Looking Back and Moving On

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Shortly before the completion of Issue #15 ('Apocalypse'), I decided it was time for me to step down from my position of leadership within Bad Subjects.
Joe Sartelle

Issue #17, November 1994

Shortly before the completion of Issue #15 ('Apocalypse'), I decided it was time for me to step down from my position of leadership within Bad Subjects. Beginning with Issue #16, that position has been filled by Production Directors Annalee Newitz and Jillian Sandell. Before departing completely from Bad Subjects, I wanted to say a brief farewell to you, the readers.

What all of us connected with Bad Subjects have achieved is truly phenomenal. When Annalee and I started the publication back in September of 1992, we had lots of dreams and fantasies about where it might go and what sort of impact it might have. The amazing thing is that so many of those dreams have become realities. The publication is now in its third year and has a worldwide readership numbering in the tens of thousands (largely through the Internet — exact numbers are hard to get). Bad Subjects articles have been (and continue to be) taught in classrooms and reprinted in other publications. And the publication's readership and reputation appear to be growing still.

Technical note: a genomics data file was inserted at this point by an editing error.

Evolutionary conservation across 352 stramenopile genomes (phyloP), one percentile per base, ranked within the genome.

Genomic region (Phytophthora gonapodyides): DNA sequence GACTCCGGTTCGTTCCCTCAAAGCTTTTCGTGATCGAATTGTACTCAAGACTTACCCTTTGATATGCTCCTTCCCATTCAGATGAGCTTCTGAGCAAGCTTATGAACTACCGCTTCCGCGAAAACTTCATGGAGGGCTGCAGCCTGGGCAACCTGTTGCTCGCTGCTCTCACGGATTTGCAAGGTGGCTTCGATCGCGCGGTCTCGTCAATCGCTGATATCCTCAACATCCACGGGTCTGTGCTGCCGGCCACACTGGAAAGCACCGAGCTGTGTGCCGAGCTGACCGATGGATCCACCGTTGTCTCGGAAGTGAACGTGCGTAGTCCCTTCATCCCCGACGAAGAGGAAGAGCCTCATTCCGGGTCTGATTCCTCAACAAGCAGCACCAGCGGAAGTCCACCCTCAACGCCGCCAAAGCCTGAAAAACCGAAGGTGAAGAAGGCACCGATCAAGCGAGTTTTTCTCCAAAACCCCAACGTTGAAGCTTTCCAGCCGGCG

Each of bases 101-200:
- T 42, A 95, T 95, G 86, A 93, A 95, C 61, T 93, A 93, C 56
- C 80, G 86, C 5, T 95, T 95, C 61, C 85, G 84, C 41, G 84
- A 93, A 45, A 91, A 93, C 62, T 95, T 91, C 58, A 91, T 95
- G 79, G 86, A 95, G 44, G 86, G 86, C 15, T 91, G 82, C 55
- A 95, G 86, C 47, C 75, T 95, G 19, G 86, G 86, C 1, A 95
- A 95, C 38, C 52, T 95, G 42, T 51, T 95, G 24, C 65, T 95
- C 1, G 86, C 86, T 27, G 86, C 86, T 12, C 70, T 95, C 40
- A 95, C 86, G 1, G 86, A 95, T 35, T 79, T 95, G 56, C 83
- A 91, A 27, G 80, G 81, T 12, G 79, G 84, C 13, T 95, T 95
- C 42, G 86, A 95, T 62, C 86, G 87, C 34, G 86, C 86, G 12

Bad Subjects was founded as a political action, in protest against the tired orthodoxies of left-progressive ideology — otherwise known as identity politics and 'political correctness.' As a political intervention, it has been a limited but very real success. As Marx famously stated, the point is to change the world, not simply to critique it philosophically. And there is no question that the world has changed because of Bad Subjects, even if it's only a small part of the world that has been affected. We have made a difference. We have influenced hearts and minds, and inspired hope, courage and critical engagement in many individuals — most especially those of us fortunate enough to have worked together as part of the Bad Subjects Collective.